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Hiltensperger, Michael; Korn, Thomas (2018): The Interleukin (IL)-23/T helper (Th) 17 Axis in Experimental Autoimmune Encephalomyelitis and Multiple Sclerosis. In: Cold Spring Harbor Perspectives in Medicine, Vol. 8, No. 1, a029637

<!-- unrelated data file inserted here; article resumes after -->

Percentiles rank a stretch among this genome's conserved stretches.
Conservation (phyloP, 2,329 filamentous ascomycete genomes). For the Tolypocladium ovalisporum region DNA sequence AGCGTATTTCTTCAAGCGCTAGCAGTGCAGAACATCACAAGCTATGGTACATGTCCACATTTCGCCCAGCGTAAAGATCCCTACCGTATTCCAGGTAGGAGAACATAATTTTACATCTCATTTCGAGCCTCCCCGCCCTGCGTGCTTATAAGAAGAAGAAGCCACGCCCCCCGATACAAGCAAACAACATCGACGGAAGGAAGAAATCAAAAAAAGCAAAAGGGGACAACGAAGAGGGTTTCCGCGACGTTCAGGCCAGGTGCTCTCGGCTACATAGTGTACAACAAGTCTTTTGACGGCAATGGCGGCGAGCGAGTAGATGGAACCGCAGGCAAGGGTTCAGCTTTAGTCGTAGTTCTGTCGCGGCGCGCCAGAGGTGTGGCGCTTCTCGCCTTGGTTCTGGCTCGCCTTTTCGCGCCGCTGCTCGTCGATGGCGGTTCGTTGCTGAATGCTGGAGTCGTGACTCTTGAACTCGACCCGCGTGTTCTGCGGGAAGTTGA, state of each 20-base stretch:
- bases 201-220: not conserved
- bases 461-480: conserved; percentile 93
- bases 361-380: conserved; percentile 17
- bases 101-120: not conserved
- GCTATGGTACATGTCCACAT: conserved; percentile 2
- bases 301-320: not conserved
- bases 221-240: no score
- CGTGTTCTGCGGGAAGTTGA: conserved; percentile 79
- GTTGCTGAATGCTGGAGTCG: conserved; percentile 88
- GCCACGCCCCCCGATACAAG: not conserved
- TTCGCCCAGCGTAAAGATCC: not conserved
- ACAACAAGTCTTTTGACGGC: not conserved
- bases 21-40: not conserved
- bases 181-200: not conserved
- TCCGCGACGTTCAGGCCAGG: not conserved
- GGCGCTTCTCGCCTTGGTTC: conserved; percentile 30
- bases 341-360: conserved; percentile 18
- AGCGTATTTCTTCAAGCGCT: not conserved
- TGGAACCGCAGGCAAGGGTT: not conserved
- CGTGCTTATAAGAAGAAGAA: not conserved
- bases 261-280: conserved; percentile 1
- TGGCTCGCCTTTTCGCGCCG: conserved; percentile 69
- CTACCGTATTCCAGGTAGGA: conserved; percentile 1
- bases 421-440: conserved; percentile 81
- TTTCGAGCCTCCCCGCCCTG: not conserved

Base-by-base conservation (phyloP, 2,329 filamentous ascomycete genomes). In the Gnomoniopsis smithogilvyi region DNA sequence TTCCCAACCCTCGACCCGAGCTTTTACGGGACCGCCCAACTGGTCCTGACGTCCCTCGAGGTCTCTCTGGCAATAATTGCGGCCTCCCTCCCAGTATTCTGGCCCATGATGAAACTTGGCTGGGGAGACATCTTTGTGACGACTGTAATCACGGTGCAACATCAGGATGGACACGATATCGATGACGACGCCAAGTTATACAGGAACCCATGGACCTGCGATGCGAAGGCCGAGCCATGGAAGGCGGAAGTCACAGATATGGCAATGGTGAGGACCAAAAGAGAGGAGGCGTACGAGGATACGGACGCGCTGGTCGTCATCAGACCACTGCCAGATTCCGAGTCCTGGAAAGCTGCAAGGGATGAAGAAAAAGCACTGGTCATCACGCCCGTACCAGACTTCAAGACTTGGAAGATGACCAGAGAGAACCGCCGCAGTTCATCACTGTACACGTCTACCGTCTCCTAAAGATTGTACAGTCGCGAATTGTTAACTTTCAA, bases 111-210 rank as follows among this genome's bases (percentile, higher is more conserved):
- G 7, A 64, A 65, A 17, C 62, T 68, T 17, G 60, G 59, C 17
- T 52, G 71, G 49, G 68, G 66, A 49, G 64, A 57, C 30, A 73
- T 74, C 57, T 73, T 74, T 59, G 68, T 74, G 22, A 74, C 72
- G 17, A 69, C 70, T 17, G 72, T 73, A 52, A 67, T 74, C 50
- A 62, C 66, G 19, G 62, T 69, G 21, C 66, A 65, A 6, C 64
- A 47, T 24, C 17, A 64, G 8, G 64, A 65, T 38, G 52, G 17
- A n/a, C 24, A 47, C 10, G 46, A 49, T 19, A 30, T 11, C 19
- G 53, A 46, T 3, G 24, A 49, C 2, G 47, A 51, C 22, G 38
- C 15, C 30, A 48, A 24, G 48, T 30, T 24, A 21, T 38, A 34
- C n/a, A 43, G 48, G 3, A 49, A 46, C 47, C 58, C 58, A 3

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T helper (Th)17 cells are responsible for host defense against fungi and certain extracellular bacteria but have also been reported to play a role in a variety of autoimmune diseases. Th17 cells respond to environmental cues, are very plastic, and might also be involved in tissue homeostasis and regeneration. The imprinting of pathogenic properties in Th17 cells in autoimmunity seems highly dependent on interleukin (IL)-23. Since Th17 cells were first described in experimental autoimmune encephalomyelitis, they have been suggested to also promote tissue damage in multiple sclerosis (MS). Indeed, some studies linked Th17 cells to disease severity in MS, and the efficacy of anti-IL-17A therapy in MS supported this idea. In this review, we will summarize molecular features of Th17 cells and discuss the evidence for their function in experimental models of autoimmune diseases and MS.